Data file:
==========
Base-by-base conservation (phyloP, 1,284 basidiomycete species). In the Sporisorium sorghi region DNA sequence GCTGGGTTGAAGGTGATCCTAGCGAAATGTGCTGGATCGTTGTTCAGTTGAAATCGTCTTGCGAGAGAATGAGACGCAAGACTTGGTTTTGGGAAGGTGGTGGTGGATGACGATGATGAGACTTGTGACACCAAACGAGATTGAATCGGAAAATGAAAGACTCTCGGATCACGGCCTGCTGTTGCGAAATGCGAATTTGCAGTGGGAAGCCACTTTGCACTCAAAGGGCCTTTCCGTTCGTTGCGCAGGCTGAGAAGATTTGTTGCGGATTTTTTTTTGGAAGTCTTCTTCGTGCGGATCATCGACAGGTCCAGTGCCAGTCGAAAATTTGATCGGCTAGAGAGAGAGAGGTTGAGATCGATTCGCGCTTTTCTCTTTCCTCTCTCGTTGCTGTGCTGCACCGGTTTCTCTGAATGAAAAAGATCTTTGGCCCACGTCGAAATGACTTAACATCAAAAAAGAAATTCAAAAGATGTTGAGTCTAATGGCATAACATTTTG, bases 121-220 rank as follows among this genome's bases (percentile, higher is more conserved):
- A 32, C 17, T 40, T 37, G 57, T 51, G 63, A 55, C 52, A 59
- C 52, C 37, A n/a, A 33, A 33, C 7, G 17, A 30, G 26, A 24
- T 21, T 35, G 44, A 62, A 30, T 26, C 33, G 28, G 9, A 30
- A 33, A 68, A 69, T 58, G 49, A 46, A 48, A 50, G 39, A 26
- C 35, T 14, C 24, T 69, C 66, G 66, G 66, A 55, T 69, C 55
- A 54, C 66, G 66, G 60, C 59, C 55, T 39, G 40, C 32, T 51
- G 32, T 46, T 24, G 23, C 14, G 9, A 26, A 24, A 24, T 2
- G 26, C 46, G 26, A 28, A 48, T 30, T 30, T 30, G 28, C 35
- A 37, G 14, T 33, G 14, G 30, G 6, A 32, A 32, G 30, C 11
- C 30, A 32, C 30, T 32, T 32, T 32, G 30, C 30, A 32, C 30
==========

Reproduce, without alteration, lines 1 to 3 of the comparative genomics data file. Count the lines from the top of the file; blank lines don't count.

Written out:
Base-by-base conservation (phyloP, 1,284 basidiomycete species). In the Sporisorium sorghi region DNA sequence GCTGGGTTGAAGGTGATCCTAGCGAAATGTGCTGGATCGTTGTTCAGTTGAAATCGTCTTGCGAGAGAATGAGACGCAAGACTTGGTTTTGGGAAGGTGGTGGTGGATGACGATGATGAGACTTGTGACACCAAACGAGATTGAATCGGAAAATGAAAGACTCTCGGATCACGGCCTGCTGTTGCGAAATGCGAATTTGCAGTGGGAAGCCACTTTGCACTCAAAGGGCCTTTCCGTTCGTTGCGCAGGCTGAGAAGATTTGTTGCGGATTTTTTTTTGGAAGTCTTCTTCGTGCGGATCATCGACAGGTCCAGTGCCAGTCGAAAATTTGATCGGCTAGAGAGAGAGAGGTTGAGATCGATTCGCGCTTTTCTCTTTCCTCTCTCGTTGCTGTGCTGCACCGGTTTCTCTGAATGAAAAAGATCTTTGGCCCACGTCGAAATGACTTAACATCAAAAAAGAAATTCAAAAGATGTTGAGTCTAATGGCATAACATTTTG, bases 121-220 rank as follows among this genome's bases (percentile, higher is more conserved):
- A 32, C 17, T 40, T 37, G 57, T 51, G 63, A 55, C 52, A 59
- C 52, C 37, A n/a, A 33, A 33, C 7, G 17, A 30, G 26, A 24